b. A second problem with something new is that human brains learn to react to errors the difference between expectations and actual – and when we detect an error our brain emits a strong signal which uses a lot of brain energy. Using extra brain energy for processing something new or when we mentally detect an error, actually hurts in our brain. It seems quite human to prefer what is pleasant and avoid the painful; at the very least we can feel comfortable that resistance to change is natural rather than a
particular person’s personality disorder.
It is interesting how we human sub-consciously resist change. It is also interesting how, without much thought, the word ‘adapt’ is toss into the mix every time we encounter the word ‘change’. When one is adapting to change, one is undergoing a process. The processof adaptation can be very challenging; however, if ‘sold’ correctly, it will help facilitate the process.
So, how does one ‘sell’ change?
But before one sell change, one needs to understand change as a system, change as a process. Change is a process, not an event. Change does not happen at the blink of an eye, there is a series of happenings before the end state is met, and the cycle continues. Changes take place gradually and subtlety, for example, before day turns to night, day light will start to dim, or, before the market crashes, tell-tale signs will begin appearing. The challenge in approaching change is when one is unable to see the entire system of change, but just snap shot of the tell-tale signs and react to it. The following line, taken from the
book 5th Discipline, explains – ‘Many of times, we react to changes without thinking about any underlying assumptions, the message the changes is bringing out.’ It is interesting the word ‘react’ is used instead of ‘respond’. Theoretically, both words have very similar definition, however, in the context of change, both implies totally different meaning.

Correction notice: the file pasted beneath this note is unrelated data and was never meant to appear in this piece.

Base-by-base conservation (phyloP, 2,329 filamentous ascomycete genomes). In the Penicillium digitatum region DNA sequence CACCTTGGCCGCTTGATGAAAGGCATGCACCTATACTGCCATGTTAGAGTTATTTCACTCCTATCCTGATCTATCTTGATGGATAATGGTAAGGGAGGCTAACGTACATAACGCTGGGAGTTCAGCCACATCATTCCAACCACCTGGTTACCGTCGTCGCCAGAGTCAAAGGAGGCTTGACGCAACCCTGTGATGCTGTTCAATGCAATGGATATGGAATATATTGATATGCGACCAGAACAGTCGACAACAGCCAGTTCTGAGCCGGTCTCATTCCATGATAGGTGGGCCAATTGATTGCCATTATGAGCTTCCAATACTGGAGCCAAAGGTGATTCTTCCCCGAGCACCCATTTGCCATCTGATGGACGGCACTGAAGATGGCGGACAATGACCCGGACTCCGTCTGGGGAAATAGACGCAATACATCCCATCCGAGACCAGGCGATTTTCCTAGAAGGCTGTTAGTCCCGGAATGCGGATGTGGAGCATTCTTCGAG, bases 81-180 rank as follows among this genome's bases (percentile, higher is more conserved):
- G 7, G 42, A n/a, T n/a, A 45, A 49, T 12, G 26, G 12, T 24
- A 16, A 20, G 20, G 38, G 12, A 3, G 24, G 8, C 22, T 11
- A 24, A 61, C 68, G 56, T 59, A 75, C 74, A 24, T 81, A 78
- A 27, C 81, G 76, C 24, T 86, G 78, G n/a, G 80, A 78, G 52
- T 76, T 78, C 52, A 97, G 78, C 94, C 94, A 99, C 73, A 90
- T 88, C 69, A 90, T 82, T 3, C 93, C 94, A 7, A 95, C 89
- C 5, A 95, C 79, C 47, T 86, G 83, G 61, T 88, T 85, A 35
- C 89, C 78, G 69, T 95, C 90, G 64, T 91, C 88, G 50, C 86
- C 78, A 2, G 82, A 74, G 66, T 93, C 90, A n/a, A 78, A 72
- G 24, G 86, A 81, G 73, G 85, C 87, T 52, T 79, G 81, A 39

Let’s use a situation to explain the difference. Whenever the pipe leaks, we react by either plastering over the leak, or we change the pipe. A respond will be to understand the reason why the pipe leaks and remedy it. The respond in this case could be to decrease the water pressure or, to remove the entire water system altogether. In other words, reacting is short term and responding is long term. If one keeps reacting to changes, one will always be plugging the hole.
When one develops an understanding of change as a process and not an event, he will bebetter equipped to sell change, even to himself!
Going back to the
question, ‘How does one ‘sell’ change?’ here are some ways that can facilitate the change process:
1) Give people a
reason to change, tell them what they are changing for and why the need
for change. When you change what you believe, you change what you do.
2) Sell the benefits.
Focus on the positives to shift away from the negativities usually attached to change.
3) Create and
celebrate small wins. These make progress vivid and will encourage the ‘changee’ to take the next step.
4) Provide a structure, in other words, ‘Change Management’. Now, ‘Change Management’ and ‘managing change’ are two different ball game – First, ‘managing change’ refers to how one adapts and manage change when it happens, it could include a plan. For example, midway through a picnic, it started to rain, and we manage the change in weather by moving the set-up indoor, which was planned for. Next, ‘Change Management’ requires a step by step process, starting with identifying what needed to be changed, what is the desired outcome, how to go about reaching the outcome and what post-change actions. These are the basic fundamentals of various ‘Change Management’ model out in the market.
To change or not to change, it all depends on us. Any change in process, system, function
and technology are initiated by people. We can even dictate change in natural ecology system, like climate and food chain. If we don’t change the way we fish shark, it is just a matter of time before they become extinct. An organization will only change if the team change, the team will only change when the members change, the member will only change if he wants to change. If we don’t change, it is just a matter of time before we or our organization becomes extinct. Change is here to stay.